Have you ever read really boring dialog in a book? You know, like this:

    “Jane,” said Tarzan, “have you ever noticed how much the monkeys love me?”
     “Yes, Tarzan, I noticed it,” said Jane. “In fact, one is climbing on you right now.”
     Tarzan scratched his head. “He’s pulling on my ear. Isn’t that cute?”
     Jane smiled up at the little scamp. She raised her hand to pet his furry back. “You know, Tarzan, I think he’s my favorite one. What should we call him?”
     “I know!” said Tarzan. “Let’s call him Scamp!”
     “Why, Tarzan! That’s just the name I was thinking of!” said Jane.

Yuk! How boring. But why? Why is that dialog boring?

WRITING PROMPT FOR MIDDLE AND HIGH SCHOOL: You've read boring dialog before. Read some here! Then read some snappy dialog and learn how to write some of your own.

The secret to exciting dialog

That dialog between Tarzan and Jane is boring because there is no conflict. Tarzan and Jane do not disagree on anything. They both love each other’s ideas and get along just dandy.

This is the way we would like life to be: everyone getting along.

But it is not the way to create exciting dialog.

Here’s an example of some interesting dialog from C. S. Lewis’s The Magician’s Nephew. Polly and Digory have been transported into another world and are just exploring it. However, it is empty and silent. They are bored, but their dialog is not boring:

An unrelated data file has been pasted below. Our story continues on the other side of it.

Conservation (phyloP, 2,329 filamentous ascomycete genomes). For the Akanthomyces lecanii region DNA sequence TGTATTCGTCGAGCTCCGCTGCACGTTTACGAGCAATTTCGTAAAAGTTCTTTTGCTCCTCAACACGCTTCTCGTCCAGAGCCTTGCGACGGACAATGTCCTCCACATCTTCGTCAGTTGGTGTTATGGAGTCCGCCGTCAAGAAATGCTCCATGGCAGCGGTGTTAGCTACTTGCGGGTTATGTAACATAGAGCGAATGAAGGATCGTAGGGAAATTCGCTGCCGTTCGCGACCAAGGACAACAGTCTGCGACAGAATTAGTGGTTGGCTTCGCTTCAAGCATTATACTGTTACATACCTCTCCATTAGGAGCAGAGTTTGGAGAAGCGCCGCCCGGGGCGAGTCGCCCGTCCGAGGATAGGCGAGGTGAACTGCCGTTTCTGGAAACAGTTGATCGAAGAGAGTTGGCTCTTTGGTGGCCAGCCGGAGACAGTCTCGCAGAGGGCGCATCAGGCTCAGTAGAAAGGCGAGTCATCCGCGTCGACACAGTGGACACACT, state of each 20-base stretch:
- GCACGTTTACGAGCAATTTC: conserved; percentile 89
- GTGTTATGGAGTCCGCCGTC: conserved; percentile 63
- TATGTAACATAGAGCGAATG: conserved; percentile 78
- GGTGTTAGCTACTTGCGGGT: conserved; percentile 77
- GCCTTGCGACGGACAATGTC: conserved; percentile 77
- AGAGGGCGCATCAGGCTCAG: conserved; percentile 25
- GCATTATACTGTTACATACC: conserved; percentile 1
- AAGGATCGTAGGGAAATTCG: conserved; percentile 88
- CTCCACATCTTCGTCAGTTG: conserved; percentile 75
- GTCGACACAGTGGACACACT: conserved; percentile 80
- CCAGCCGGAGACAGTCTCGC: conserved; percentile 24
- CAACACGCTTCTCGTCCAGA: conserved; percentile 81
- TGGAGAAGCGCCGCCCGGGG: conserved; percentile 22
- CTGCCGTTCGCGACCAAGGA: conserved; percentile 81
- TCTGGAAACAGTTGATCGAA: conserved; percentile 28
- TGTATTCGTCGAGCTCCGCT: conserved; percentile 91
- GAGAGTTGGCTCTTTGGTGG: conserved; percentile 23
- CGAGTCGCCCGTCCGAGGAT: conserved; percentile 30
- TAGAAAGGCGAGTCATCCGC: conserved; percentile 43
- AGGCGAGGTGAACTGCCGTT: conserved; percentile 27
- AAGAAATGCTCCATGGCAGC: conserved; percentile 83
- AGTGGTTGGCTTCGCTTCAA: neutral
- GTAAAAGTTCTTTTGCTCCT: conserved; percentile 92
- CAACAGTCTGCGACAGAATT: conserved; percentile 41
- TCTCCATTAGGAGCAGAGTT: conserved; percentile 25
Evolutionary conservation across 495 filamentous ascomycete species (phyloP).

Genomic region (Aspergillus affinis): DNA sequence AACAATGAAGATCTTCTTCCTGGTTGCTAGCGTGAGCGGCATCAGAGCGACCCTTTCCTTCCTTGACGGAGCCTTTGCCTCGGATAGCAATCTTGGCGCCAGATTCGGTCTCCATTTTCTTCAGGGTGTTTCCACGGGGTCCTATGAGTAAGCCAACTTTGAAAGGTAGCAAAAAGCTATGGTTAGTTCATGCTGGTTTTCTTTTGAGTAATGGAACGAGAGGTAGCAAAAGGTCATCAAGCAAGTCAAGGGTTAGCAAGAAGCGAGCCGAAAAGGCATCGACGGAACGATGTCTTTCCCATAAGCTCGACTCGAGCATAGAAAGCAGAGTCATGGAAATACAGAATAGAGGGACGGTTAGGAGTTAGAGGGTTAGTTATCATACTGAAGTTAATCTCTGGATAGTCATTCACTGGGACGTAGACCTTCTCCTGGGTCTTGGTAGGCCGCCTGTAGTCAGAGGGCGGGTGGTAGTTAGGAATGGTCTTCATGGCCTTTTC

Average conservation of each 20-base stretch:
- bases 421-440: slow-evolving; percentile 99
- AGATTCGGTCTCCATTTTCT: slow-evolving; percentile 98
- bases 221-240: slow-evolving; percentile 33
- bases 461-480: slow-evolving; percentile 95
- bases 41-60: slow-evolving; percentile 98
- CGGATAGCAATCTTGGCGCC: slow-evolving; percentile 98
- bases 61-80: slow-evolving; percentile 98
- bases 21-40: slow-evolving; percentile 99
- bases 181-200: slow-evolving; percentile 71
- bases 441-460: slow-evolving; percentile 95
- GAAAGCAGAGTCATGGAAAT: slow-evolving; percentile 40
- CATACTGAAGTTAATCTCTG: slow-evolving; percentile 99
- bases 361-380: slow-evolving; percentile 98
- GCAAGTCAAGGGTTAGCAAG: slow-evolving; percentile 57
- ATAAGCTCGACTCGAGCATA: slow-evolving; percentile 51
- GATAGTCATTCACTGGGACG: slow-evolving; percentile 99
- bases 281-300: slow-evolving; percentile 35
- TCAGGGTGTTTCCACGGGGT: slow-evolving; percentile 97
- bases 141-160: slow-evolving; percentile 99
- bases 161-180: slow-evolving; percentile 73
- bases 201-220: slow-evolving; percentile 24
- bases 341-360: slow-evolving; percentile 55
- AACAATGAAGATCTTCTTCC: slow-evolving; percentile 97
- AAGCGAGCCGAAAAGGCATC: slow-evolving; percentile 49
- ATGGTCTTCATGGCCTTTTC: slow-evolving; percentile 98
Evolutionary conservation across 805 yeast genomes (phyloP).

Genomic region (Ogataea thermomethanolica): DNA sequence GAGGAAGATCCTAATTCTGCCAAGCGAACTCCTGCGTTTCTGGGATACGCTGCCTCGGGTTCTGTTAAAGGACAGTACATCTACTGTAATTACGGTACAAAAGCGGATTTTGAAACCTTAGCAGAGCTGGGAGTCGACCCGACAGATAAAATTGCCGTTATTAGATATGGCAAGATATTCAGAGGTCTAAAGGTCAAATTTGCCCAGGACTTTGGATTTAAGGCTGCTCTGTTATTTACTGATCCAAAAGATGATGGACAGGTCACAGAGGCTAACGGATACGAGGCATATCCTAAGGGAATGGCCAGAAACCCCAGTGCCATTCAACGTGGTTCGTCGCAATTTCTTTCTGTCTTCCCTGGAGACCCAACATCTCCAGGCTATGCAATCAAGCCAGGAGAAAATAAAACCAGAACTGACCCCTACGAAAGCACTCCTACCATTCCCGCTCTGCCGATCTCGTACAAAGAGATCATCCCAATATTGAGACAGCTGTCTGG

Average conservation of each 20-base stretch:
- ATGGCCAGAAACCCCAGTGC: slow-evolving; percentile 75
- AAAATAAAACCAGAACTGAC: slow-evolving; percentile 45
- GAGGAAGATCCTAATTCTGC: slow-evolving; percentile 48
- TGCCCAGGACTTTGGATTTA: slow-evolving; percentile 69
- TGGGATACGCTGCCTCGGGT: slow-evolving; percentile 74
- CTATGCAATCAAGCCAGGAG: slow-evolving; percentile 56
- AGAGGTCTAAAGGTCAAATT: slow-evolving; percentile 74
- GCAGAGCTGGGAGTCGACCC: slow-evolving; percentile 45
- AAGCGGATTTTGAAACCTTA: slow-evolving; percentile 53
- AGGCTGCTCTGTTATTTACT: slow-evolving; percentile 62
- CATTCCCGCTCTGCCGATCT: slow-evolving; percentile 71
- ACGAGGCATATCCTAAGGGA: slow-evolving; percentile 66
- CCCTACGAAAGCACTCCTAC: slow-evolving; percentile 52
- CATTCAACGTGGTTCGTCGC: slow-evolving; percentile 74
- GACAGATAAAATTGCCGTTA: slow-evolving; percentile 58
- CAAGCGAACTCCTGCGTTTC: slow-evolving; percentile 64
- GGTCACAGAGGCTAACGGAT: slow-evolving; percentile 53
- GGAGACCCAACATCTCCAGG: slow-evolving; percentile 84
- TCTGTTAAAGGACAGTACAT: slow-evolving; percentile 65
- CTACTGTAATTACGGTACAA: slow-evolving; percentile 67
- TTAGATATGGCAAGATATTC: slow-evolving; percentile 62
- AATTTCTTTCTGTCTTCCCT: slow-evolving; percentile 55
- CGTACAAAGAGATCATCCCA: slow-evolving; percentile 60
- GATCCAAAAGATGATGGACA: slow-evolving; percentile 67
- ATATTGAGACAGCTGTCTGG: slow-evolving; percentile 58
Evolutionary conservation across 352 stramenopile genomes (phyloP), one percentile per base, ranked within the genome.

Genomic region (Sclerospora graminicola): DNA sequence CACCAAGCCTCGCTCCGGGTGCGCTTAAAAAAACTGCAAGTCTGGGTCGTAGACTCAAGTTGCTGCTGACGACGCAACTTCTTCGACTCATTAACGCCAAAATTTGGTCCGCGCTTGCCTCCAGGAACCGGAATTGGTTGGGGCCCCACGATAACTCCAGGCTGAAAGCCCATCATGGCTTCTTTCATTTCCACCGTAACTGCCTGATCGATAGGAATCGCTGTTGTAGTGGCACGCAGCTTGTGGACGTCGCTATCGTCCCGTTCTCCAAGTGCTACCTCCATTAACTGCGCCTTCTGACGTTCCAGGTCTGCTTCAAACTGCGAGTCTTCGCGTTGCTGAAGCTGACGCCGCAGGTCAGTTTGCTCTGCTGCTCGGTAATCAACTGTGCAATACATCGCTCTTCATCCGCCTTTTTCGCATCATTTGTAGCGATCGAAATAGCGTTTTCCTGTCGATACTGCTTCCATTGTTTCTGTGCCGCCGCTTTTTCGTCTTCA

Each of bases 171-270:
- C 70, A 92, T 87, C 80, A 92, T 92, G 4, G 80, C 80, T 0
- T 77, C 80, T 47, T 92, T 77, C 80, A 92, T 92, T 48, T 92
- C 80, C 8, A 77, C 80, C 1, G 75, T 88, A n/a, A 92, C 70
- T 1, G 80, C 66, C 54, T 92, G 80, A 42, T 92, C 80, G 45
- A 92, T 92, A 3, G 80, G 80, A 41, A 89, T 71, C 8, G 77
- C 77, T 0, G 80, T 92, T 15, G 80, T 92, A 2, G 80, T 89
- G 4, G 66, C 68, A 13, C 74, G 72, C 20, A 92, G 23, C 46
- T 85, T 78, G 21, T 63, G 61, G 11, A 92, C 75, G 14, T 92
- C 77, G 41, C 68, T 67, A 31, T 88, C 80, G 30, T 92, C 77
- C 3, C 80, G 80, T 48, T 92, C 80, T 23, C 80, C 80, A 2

“Let’s go home,” said Polly.
     “But we haven’t seen anything yet,” said Digory. “Now we’re here, we simply must have a look round.”
     “I’m sure there’s nothing at all interesting here.”
     “There’s not much point in finding a magic ring that lets you into other worlds if you’re afraid to look at them when you’ve got there.”
     “Who’s talking about being afraid?” said Polly, letting go of Digory’s hand.
     “I only thought you didn’t seem very keen on exploring this place.”
     “I’ll go anywhere you go.”

Notice how Polly and Digory disagree on whether to stay in this new land, and then Digory insults Polly by hinting that she’s afraid. There is a lot of conflict in those short sentences!

Now it’s your turn: You just heard one friend lie to another friend. Write out the dialog. What happens next?

For a quick tutorial on how to correctly punctuate dialog, you can visit Tarzan and Jane again here.

Copyright © 2015 by Sharon Watson
Photo credit: godfer / dollarphotoclub.com
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Drop the Drama: Help Stuggling Writers Jump These 5 Hurdles

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Help your struggling writers—and you!—by identifying five hurdles to writing. Then learn practical actions you can take against those hurdles.

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